Christian ministry leader Dawn Martinez was told she could no longer hold the twice-a-week Bible studies she has taught for homeless people for the last two years inside a McDonald's in Camden, N.J. A night manager at the fast food restaurant told her last week that a customer had filed a complaint. Martinez wonders if it could have been because of the topic briefly discussed at one point last Monday – the Muslim faith.
The 33-year-old, who began the ministry to transients and drug addicts two years ago, describes the Bible study group's last meeting on Monday. more >>
The Ohio Supreme Court agreed this week to hear the case of a teacher who was fired for allegedly injecting religion into the classroom.
John Freshwater was officially dismissed from Mount Vernon Middle School in January 2011 and the termination by the district board was upheld by a local judge in October. The Rutherford Institute appealed the case to the state high court, arguing that teachers' rights of free speech and free exercise are threatened.
"This Court must intervene if students and teachers in America's public schools are to remain free to engage in open, respectful dialogue about competing academic theories and their respective merits," the institute stated in its appeal. more >>
With the celebration of Independence Day in the U.S. and less than one week after the Supreme Court's decision to uphold Obamacare, The Christian Post asked Christians in the context of current events, "What does freedom mean to you this 4th of July?"
The decision by the high court last Thursday caused many conservative and Christian leaders to question the future of individual and religious liberty.
Family Research Council President Tony Perkins warned last week, "Today's Supreme Court decision will do serious harm to American families. Not only is the individual mandate a profound attack on our liberties, but it is only one section among hundreds of provisions in the law that will force taxpayers to fund abortions, violate their conscience rights, and impose a massive tax and debt burden on American families." more >>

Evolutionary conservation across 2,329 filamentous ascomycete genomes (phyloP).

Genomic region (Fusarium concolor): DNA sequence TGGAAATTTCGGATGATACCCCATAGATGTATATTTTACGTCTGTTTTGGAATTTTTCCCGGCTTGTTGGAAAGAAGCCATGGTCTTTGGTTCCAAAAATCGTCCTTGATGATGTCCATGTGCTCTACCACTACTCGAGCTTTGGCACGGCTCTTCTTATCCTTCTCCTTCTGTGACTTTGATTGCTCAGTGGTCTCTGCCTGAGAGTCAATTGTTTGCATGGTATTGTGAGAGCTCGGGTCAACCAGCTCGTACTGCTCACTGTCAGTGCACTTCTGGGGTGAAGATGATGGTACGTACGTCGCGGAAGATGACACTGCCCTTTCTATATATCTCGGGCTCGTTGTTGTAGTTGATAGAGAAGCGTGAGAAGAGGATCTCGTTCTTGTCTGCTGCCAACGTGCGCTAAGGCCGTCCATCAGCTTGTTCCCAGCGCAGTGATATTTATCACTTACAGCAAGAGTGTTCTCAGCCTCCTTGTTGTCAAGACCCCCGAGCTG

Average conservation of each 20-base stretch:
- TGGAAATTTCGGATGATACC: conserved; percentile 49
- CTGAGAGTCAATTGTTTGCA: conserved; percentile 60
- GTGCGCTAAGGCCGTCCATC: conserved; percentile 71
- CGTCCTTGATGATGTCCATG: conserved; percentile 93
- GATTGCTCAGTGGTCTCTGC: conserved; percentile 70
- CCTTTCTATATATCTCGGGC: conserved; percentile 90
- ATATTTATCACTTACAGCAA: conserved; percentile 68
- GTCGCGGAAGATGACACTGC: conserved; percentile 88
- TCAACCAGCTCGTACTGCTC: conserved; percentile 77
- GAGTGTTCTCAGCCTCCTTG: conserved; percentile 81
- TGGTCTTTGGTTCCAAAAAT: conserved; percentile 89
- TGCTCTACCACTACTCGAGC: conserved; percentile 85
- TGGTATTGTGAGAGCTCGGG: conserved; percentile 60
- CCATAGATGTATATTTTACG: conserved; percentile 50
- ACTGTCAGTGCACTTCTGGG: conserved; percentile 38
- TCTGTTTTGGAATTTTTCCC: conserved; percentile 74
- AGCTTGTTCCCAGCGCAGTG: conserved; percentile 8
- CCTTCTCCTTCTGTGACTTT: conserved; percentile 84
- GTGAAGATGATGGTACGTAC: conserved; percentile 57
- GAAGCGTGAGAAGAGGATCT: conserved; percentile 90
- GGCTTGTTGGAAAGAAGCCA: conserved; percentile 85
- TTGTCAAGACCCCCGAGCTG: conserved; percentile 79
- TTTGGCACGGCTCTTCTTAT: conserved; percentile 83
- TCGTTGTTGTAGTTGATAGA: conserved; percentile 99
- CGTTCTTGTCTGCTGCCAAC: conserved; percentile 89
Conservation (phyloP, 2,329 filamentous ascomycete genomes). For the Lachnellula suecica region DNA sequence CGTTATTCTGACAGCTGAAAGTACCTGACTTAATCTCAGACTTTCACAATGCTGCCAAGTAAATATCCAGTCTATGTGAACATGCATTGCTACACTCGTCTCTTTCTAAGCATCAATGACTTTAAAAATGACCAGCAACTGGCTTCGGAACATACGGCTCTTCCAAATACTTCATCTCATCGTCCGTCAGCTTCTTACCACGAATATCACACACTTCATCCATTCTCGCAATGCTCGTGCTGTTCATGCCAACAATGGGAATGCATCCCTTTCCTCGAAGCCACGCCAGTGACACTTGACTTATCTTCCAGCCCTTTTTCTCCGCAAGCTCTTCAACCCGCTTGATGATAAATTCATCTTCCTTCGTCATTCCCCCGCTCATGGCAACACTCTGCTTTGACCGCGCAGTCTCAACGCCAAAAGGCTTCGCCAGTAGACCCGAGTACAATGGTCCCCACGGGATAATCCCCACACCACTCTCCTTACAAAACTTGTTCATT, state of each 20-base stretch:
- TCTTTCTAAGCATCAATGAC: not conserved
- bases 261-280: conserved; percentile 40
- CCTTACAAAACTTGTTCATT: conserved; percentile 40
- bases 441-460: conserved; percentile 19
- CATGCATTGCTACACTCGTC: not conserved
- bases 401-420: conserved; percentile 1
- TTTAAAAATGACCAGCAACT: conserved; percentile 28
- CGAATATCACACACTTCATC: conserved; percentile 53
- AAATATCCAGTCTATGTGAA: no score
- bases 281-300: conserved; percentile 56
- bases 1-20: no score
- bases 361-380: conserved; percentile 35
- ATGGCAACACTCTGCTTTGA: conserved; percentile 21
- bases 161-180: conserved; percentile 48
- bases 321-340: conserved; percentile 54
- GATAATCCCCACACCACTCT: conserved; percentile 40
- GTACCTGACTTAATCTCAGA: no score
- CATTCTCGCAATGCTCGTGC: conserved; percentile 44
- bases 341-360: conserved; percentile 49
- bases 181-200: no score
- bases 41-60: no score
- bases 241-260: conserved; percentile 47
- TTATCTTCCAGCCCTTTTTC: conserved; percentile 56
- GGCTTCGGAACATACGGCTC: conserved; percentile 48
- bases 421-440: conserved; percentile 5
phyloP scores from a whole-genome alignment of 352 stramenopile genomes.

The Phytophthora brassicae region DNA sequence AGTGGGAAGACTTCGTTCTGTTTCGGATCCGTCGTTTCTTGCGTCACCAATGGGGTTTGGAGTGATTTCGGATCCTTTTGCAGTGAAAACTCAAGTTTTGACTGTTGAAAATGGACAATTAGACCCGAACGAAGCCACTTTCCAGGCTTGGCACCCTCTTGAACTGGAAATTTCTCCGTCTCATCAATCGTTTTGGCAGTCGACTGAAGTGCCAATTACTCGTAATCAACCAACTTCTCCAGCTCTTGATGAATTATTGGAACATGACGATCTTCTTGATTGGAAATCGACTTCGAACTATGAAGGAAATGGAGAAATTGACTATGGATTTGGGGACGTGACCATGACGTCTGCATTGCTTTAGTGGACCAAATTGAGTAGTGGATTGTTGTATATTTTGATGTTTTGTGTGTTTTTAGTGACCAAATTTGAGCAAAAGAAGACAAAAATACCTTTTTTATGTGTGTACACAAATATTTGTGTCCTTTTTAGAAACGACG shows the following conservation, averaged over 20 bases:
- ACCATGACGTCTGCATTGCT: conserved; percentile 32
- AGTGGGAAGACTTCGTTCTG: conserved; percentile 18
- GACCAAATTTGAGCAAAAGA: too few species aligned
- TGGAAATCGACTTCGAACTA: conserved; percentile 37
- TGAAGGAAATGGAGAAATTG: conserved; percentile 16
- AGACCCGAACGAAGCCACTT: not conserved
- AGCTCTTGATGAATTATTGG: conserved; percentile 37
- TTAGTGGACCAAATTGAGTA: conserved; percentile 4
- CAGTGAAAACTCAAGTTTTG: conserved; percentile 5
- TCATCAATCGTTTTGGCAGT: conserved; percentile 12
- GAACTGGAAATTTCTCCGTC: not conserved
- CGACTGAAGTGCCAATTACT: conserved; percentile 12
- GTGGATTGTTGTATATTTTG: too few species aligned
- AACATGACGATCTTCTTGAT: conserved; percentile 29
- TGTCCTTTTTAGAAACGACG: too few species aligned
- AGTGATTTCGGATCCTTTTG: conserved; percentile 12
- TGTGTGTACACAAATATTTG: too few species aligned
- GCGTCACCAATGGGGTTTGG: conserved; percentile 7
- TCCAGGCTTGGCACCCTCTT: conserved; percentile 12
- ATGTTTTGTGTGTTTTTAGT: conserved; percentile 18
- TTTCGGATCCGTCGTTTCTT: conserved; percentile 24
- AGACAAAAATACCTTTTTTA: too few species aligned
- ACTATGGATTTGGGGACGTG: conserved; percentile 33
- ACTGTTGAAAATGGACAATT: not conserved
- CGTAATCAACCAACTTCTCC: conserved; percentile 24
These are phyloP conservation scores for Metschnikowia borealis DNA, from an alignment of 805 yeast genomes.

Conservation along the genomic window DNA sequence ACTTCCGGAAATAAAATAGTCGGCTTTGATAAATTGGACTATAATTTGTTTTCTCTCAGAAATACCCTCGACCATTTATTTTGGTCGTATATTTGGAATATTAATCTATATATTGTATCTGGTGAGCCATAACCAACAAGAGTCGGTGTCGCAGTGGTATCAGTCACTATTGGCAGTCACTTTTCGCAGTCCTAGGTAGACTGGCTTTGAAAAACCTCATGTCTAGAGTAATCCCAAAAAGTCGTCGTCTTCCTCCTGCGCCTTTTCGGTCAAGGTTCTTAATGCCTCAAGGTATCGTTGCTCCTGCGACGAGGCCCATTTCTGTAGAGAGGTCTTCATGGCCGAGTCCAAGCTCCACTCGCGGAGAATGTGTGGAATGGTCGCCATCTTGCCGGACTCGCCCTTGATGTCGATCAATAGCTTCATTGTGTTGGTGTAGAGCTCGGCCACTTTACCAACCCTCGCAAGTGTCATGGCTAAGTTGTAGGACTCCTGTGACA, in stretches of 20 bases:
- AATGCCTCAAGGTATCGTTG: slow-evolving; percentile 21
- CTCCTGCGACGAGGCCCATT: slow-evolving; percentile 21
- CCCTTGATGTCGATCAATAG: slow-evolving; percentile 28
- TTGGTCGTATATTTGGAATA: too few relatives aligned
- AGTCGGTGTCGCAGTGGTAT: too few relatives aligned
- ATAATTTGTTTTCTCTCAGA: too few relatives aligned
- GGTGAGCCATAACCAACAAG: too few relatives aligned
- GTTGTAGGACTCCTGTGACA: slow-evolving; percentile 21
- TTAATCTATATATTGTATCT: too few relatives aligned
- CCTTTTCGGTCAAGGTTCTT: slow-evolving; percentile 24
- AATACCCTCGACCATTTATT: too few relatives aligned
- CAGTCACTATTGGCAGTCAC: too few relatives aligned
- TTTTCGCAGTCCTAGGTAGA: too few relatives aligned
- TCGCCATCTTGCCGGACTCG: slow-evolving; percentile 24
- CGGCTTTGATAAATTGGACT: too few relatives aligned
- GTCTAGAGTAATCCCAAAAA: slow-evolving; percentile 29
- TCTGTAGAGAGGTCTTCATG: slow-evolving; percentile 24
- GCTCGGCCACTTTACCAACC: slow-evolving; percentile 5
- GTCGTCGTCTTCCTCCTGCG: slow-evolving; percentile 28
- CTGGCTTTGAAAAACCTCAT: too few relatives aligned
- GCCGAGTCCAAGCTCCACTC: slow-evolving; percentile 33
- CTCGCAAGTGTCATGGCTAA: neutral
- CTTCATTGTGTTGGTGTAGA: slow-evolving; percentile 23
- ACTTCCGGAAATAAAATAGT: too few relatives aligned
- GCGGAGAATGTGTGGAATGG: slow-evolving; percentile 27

The U.S. Supreme Court declined to review the Mt. Soledad Veterans Memorial Cross case Monday, paving the way for California's lower courts to make a decision before any other legal action is taken in the dispute over religious symbolism on government land in San Diego County.
"While we are disappointed the Court did not accept this case for review at this time, we are hopeful we can find a solution that will allow this veterans memorial to remain where it has stood for over half a century," said Allyson Ho, lead counsel for the co-defendant, the Mt. Soledad Memorial Association.
The memorial cross honoring the sacrifices and service of U.S. veterans has been on government property atop Mount Soledad near La Jolla, Calif., since 1954. more >>
The Christian Institute and the National Secular Society are speaking out on behalf of an 89-year-old atheist who claims he was threatened with arrest for posting in the window of his home a sign suggesting religion is a fairy tale. The organizations see the case as an example of why Britain's Public Order Act needs to be revised.
In a case that has many Britons in shock, John Richards is claiming that when police became aware of the sign hanging in a window of his home in Lincolnshire County in East England, they told him he could be arrested if it drew any complaints. The sign Richards placed for passersby to see reads: "Religions are fairy stories for adults."
"I am an atheist and I feel people are being misled by religion. I wanted to show people that if they thought they were alone there was at least one other person who thought that," Richards told local publication the Boston Standard last week. more >>
A Christian-based legal defense alliance has filed a lawsuit against Texas A&M University, claiming the college showed discrimination for choosing not to help fund a student conservative group's plans to host pro-life and political activist Star Parker at a speaking event.
Alliance Defense Fund attorneys say they filed the lawsuit against the university to challenge a policy that unconstitutionally denies funding to political and religious student organizations while providing funds to many other student groups.
"Student groups should not be singled out for discrimination because of their political or religious views," said ADF Legal Counsel David Hacker. "Universities are supposed to be the marketplace of ideas, not a place where funding earmarked for student groups only goes to the ones the university prefers. ADF has successfully litigated similar cases because the Constitution requires that political and faith-based student organizations not be targeted for discrimination based upon their viewpoints." more >>